September 29, 2023

Sensory-friendly Mass is ‘perfect way’ to reach needs of stimuli-sensitive Catholics

Angela Thompson, left, poses with her daughter Natalie Thompson. As an advocate for those with sensory issues like her daughter, Angela coordinated a sensory-friendly Mass celebrated on Aug. 27 at Mount Saint Francis Spirituality Center’s chapel in Mount St. Francis. (Submitted photo)

Angela Thompson, left, poses with her daughter Natalie Thompson. As an advocate for those with sensory issues like her daughter, Angela coordinated a sensory-friendly Mass celebrated on Aug. 27 at Mount Saint Francis Spirituality Center’s chapel in Mount St. Francis. (Submitted photo)

By Leslie Lynch (Special to The Criterion)

MOUNT ST. FRANCIS—When Natalie Thompson was a child, her resistance to Mass soared beyond the usual toddler or preschooler tantrums spawned of boredom or restriction.

“It was a challenge to get ready, and an even bigger challenge once we got to Mass,” says Angela Thompson, Natalie’s mother. “Natalie loves God, loves Jesus. We didn’t know why she hated Mass. It’s only with the benefit of time that she’s been able to teach us what she needs.”

Natalie is autistic, and like many with autism, is hypersensitive to various external stimuli.

“Harsh light bulbs and the sound system would trigger inappropriate behaviors,” says Thompson. “And Natalie experienced the ceiling fans in our parish as having a ‘roaring sound.’ ”

Through Thompson’s advocacy for her daughter and others like her, the archdiocese’s first sensory-friendly Mass—tailored for those with hypersensitivity issues—was celebrated at Mount Saint Francis Center for Spirituality in Mount St. Francis on Aug. 27.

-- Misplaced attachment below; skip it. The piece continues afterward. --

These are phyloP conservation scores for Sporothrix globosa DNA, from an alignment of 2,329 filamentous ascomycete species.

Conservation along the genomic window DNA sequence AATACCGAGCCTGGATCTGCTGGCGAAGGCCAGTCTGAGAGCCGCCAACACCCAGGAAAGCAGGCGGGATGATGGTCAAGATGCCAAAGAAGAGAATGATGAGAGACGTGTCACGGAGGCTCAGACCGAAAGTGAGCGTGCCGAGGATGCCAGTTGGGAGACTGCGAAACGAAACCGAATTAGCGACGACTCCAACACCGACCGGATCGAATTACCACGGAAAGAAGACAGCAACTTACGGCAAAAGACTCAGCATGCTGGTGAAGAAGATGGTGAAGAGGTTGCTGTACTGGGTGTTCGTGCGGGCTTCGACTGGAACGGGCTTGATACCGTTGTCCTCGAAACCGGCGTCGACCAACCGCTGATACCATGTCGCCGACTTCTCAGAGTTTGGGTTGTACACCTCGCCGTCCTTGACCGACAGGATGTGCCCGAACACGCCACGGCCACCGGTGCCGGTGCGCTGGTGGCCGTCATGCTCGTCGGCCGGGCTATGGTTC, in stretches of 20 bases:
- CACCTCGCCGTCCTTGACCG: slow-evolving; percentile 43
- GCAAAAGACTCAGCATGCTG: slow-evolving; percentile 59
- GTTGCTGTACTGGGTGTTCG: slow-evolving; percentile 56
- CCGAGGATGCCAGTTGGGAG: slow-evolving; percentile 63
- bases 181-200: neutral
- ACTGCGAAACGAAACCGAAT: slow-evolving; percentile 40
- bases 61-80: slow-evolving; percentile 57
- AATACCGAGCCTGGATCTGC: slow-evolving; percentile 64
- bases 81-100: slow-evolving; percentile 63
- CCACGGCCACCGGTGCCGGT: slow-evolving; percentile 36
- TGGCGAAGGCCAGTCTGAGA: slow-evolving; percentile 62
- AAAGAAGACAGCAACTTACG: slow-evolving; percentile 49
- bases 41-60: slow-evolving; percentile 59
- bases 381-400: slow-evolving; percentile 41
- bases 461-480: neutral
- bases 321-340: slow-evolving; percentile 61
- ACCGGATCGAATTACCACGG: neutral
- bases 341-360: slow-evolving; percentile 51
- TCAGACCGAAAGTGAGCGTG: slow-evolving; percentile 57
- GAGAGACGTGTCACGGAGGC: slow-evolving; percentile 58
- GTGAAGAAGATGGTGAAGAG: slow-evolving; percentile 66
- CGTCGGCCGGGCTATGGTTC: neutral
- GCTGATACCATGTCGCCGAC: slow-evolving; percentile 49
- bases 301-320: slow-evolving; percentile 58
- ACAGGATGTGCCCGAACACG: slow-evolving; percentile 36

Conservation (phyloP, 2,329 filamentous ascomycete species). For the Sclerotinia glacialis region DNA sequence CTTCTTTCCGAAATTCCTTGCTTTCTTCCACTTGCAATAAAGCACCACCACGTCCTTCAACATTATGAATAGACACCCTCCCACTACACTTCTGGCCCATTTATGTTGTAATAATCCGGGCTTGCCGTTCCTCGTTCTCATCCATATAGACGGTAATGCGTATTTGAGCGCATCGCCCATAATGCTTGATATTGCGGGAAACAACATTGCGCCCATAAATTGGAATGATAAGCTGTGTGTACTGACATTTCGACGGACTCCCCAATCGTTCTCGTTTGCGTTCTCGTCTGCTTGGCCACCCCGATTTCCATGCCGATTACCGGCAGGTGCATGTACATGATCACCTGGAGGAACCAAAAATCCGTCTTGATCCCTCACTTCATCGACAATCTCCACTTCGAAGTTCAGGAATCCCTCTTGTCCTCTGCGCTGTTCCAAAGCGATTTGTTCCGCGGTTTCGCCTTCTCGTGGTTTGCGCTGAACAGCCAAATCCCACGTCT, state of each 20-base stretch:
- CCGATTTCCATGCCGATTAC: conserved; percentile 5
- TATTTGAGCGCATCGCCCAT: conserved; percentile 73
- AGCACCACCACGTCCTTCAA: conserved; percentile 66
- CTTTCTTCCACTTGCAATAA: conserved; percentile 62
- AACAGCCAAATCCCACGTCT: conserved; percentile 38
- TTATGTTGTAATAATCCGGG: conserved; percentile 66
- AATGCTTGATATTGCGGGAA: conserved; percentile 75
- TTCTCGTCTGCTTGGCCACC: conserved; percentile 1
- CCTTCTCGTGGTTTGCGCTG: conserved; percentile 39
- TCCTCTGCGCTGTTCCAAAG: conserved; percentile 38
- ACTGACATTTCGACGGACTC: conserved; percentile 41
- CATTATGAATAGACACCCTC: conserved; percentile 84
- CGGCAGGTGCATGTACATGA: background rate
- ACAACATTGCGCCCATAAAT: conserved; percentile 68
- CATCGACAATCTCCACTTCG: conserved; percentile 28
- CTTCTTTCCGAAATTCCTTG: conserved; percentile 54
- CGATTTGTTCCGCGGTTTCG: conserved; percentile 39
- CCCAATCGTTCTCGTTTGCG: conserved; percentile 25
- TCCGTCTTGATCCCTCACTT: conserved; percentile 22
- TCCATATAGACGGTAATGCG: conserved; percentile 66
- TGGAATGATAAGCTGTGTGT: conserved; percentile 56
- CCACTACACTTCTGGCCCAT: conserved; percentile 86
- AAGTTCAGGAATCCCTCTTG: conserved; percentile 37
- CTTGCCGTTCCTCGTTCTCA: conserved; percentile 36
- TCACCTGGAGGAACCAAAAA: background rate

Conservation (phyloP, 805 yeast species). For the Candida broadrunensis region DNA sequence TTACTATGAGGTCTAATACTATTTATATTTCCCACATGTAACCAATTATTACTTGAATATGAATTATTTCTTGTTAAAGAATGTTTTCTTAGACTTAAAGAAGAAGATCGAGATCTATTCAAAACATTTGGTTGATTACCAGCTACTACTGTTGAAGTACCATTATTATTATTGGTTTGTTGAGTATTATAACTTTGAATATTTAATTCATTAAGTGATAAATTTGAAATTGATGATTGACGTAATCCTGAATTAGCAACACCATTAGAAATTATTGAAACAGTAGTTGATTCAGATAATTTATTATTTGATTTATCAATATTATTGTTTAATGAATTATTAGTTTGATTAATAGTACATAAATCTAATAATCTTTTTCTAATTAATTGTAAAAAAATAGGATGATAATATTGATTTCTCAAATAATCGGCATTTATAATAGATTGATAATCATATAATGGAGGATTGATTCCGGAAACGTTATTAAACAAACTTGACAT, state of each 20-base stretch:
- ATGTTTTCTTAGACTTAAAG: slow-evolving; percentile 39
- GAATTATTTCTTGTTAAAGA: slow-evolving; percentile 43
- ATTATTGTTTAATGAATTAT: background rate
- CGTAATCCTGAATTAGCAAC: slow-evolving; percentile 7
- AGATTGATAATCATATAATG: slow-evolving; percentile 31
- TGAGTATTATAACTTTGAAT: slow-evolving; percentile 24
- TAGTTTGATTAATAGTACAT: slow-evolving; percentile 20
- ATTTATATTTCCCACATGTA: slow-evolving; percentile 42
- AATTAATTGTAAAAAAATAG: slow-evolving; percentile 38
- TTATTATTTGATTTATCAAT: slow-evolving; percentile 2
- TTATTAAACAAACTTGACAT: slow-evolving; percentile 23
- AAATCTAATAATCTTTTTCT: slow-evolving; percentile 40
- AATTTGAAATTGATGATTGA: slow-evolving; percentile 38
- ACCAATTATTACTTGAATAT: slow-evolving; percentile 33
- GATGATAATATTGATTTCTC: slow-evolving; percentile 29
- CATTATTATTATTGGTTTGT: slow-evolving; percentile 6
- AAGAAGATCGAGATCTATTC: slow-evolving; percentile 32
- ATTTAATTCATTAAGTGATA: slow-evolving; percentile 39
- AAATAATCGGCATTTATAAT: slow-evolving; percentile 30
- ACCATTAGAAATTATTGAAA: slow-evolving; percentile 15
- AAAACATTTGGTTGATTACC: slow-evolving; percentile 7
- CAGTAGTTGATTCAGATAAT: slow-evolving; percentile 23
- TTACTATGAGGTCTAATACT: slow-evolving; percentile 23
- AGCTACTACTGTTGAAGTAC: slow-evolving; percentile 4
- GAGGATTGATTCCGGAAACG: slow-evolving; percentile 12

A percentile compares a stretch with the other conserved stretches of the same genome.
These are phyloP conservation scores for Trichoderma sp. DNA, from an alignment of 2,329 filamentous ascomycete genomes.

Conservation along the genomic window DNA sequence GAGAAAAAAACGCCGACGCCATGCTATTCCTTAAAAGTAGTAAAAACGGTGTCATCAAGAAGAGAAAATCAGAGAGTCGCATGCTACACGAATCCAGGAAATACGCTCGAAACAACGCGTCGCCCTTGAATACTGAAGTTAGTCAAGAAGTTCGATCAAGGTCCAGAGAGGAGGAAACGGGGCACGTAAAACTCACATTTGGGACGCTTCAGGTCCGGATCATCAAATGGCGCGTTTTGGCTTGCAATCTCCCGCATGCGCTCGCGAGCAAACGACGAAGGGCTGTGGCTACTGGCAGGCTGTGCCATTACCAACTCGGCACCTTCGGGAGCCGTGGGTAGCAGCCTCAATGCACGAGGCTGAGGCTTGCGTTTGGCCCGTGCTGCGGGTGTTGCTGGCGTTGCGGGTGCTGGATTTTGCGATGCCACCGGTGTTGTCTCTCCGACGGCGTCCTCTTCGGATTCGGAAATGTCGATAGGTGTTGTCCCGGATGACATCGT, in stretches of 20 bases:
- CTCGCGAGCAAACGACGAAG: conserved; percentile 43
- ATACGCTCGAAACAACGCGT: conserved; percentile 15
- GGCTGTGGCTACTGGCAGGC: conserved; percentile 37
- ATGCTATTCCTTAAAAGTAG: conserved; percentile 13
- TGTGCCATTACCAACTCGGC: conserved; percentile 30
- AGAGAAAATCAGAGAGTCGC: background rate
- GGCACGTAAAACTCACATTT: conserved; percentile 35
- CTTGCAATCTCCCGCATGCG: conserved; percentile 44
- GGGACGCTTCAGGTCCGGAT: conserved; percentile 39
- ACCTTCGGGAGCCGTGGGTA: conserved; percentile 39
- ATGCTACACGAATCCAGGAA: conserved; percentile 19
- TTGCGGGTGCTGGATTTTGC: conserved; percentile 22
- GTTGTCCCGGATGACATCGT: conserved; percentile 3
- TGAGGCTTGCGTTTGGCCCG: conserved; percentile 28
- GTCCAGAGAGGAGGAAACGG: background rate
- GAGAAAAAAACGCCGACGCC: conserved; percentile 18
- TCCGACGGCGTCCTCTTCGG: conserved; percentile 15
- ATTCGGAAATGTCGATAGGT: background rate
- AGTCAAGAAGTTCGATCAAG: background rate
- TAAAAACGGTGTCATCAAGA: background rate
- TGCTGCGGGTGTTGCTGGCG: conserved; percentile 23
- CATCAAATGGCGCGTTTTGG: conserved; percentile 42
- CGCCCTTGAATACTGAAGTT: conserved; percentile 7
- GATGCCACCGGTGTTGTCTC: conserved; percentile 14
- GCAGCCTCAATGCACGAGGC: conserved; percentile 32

She called the Mass “a first step in bringing meaningful participation to a small segment of the Catholic population that has in the past been largely ignored or overlooked.”

‘The perfect way is Mass and the Eucharist’

The idea for the Mass was conceived a few years ago when Thompson learned about the concept at a National Catholic Partnership on Disability (NCPD) conference in Louisville, Ky.

NCPD’s mission of promoting the meaningful participation of persons with disabilities both in the Catholic Church and society resonated deeply with Thompson, who with her family is a member of St. Mary Parish in Lanesville.

As she dove into trainings focused on autism offered by NCPD, Thompson’s advocacy for Natalie quickly grew into advocacy for all autistic people, especially when she learned of the sensory-friendly Mass adaptations developed and promoted by the organization.

Such Masses remove as many distractions as possible for people with sensory hypersensitivities. Music offered is softer or a cappella, and microphones and sound systems are avoided. Lighting is dim or ambient, and there are no candles or incense. The homily is simple and sometimes presented interactively. Gluten-free hosts that comply with the Church’s requirements may be used.

Noise-canceling headphones and seating companions are encouraged if needed, as well as “fidgets”—handheld repetitive motion devices that aid in focusing unwanted movement into the fingers to improve the ability to listen.

Thompson quickly learned that beyond the archdiocese’s annual Special Needs Awareness Mass, no liturgies tailored to the specific needs of this population existed in central and southern Indiana.

With the help of Mark Hublar, a national spokesman promoting acceptance of persons with Down syndrome, and his father Al Hublar—both members of Our Lady of Perpetual Help Parish in New Albany—Thompson forged ahead with plans for a sensory-friendly Mass.

Conventual Franciscan Father John Elmer has known Natalie all her life. The priest, who serves as spiritual director for the order’s Province of Our Lady of Consolation at Mount Saint Francis Center for Spirituality in Mount St. Francis, said the center “would be delighted” to sponsor the Mass.

Jennifer Bryans, archdiocesan Disabilities Ministries Coordinator, shared information about the Mass with all archdiocesan parishes.